Conversation between a cashier and me at a local restaurant on the morning of December 24:
Me: (handing over a signed receipt) Happy holidays!
Cashier: You know what? I'm going to wish you a merry Christmas! Donald Trump said that we need to say 'Merry Christmas' more often, so I’m going to do that... (leans in and shifts to a whisper voice) ... even though there are a lot of Jews in West Hartford.
Me: (shifting to a whisper) Like my wife and kids over there? And lots and lots of my friends?
Cashier: (looking a little startled) Yeah. She wouldn’t be offended. Would she?
Me: Not nearly as offended as I am about Americans voting for a bigot and sexual deviant.
Me: Happy Hanukah.
Elysha missed all of this, of course, but as she left the restaurant, she waved to the owner and shouted, "Merry Christmas!"
Icing on the cake.
For the record, I have no problem with people wishing others a "Merry Christmas."
A "Happy Hanukah," "Joyful Kwanza," or "Blessed Eid al-Adha" either.
It's slightly presumptuous to automatically wish others a "Merry Christmas" given that more than 20% of America is non-Christian, but I judge on intent. No malice is intended with a simple "Merry Christmas." It's a simple pleasantry that is occasionally off the mark.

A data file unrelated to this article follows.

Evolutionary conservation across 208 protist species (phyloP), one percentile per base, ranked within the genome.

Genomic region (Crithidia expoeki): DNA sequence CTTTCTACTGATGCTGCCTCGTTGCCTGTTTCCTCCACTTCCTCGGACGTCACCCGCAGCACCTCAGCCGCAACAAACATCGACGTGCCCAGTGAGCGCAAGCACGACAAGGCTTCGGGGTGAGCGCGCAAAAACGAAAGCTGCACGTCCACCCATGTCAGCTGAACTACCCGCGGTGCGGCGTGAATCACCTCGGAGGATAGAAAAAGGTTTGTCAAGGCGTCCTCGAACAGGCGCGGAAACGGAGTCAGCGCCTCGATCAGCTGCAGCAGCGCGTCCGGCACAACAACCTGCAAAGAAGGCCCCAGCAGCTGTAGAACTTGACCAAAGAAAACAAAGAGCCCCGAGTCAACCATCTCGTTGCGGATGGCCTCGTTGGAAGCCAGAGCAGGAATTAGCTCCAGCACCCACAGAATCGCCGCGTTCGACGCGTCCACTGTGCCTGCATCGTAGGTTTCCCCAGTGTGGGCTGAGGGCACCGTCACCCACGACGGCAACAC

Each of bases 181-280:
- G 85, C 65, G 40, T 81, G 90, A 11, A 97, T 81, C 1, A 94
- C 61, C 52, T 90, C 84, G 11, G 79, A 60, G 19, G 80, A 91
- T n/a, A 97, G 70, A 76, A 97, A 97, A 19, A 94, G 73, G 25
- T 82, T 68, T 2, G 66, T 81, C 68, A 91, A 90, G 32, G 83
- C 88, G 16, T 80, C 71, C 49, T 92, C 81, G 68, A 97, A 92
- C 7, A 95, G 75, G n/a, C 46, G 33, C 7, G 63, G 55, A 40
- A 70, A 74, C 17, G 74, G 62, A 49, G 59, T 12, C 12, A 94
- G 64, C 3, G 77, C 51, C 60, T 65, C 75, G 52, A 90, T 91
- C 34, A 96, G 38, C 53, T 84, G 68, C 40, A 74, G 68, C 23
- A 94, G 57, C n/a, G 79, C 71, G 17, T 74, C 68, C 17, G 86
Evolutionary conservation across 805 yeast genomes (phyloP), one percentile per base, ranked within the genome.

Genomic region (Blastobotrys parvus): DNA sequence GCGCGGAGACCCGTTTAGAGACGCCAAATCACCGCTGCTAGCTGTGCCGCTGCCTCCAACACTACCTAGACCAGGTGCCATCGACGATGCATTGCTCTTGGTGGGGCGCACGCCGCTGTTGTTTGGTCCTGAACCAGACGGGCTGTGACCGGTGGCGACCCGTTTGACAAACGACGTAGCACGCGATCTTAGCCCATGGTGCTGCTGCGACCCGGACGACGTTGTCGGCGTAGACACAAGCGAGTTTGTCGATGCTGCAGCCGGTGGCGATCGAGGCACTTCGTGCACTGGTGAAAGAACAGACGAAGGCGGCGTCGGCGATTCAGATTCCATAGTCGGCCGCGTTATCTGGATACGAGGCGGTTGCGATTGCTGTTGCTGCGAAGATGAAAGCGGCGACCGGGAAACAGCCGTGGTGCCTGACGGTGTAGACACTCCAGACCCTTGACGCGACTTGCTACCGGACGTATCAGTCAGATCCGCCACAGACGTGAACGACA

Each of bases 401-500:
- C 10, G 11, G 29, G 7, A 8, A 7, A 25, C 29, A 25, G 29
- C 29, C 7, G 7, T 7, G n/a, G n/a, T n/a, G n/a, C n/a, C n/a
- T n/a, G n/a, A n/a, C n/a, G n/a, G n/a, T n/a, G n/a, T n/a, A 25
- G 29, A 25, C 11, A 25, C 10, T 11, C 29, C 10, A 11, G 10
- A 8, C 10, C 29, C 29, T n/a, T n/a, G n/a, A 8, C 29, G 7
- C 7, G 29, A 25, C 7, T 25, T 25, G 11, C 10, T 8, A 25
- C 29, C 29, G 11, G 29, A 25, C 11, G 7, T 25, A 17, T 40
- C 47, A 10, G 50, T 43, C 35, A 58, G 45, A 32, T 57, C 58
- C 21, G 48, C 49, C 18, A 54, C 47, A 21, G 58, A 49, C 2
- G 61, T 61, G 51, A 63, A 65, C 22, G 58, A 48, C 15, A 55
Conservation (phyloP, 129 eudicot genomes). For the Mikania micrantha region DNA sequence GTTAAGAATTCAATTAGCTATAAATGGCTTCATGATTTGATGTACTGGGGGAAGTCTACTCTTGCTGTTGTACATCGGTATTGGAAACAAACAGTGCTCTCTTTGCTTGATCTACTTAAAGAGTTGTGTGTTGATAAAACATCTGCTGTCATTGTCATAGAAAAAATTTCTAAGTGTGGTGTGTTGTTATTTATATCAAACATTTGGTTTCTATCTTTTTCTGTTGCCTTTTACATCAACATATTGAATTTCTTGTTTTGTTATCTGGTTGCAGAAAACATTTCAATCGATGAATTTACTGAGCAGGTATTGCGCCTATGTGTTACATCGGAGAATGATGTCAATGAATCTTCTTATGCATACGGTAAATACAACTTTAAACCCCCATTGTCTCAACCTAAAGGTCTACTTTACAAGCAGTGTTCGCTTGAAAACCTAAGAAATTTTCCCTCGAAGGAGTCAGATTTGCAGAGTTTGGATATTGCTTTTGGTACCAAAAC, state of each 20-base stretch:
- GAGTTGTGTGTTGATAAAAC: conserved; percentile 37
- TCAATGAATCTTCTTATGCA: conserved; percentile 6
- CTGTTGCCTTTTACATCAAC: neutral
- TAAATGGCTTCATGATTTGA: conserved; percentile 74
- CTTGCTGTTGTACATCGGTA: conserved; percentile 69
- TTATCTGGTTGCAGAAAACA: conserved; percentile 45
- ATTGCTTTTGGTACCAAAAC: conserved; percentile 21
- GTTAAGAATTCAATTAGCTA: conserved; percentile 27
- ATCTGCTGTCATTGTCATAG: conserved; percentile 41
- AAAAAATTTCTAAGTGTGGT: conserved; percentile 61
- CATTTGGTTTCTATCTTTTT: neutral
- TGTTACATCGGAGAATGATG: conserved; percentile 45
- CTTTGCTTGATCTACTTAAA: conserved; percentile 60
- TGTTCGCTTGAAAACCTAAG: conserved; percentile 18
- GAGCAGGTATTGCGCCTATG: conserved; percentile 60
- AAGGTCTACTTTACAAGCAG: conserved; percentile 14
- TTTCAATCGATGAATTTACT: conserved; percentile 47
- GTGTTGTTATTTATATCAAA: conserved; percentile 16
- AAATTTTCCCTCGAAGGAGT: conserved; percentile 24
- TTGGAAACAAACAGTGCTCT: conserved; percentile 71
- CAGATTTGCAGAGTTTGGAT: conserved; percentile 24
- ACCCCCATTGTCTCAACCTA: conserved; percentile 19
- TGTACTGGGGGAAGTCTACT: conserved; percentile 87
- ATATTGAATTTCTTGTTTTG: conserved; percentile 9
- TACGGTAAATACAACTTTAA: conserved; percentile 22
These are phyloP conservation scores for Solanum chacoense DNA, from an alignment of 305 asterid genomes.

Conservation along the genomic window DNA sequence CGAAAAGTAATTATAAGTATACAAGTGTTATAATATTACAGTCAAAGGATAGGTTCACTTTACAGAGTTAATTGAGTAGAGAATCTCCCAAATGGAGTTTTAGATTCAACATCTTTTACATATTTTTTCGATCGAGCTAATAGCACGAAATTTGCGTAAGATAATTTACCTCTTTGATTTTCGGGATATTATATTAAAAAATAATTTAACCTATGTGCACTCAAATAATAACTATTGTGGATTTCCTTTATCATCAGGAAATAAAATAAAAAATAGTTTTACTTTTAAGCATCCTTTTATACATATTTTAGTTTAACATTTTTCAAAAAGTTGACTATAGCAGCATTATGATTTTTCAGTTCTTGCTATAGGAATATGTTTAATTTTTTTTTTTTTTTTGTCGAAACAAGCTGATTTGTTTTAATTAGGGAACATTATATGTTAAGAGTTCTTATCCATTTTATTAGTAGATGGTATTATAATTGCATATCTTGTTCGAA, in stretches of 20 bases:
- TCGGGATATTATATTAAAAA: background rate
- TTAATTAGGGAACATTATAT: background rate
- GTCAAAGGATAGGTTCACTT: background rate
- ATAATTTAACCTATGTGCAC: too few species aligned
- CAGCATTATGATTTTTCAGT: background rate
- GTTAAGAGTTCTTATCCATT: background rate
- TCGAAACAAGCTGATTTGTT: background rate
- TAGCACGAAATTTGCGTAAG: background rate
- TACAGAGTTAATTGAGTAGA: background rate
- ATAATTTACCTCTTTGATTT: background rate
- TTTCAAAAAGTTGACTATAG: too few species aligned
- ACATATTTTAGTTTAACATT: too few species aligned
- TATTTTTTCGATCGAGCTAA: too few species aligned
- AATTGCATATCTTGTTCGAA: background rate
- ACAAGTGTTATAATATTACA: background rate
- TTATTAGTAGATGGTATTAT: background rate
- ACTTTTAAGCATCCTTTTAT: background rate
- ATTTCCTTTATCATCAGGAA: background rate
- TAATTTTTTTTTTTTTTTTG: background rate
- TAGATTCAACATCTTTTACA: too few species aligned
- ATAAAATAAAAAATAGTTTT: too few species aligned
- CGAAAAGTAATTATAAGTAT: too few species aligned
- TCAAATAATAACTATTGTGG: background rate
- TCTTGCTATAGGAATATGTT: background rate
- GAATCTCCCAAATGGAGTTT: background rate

No different, really, than people who say, "God bless you," to me when I sneeze. I could explain to them that I'm a reluctant atheist who has been unable to find faith in God (and I sometimes do), but I never take offense to their offer of Godly intervention on my part.
They mean well.
Frankly, "Happy Holidays" is just as presumptuous given that about 20% of Americans now consider themselves non-affiliated to religion. Atheists. Agnostics. Secular humanists. For them, December is just another month, absent of any holiday whatsoever.
If you're Jewish or Muslim or an atheist and are wished a merry Christmas, you can either accept the sentiment as intended kindness or take the time to explain your belief system.
No big deal.
But when you feel the need to whisper about the existence of Jews in a town and base your seasonal greeting solely on the advice of bigot, I'm probably going to respond in a snarky manner.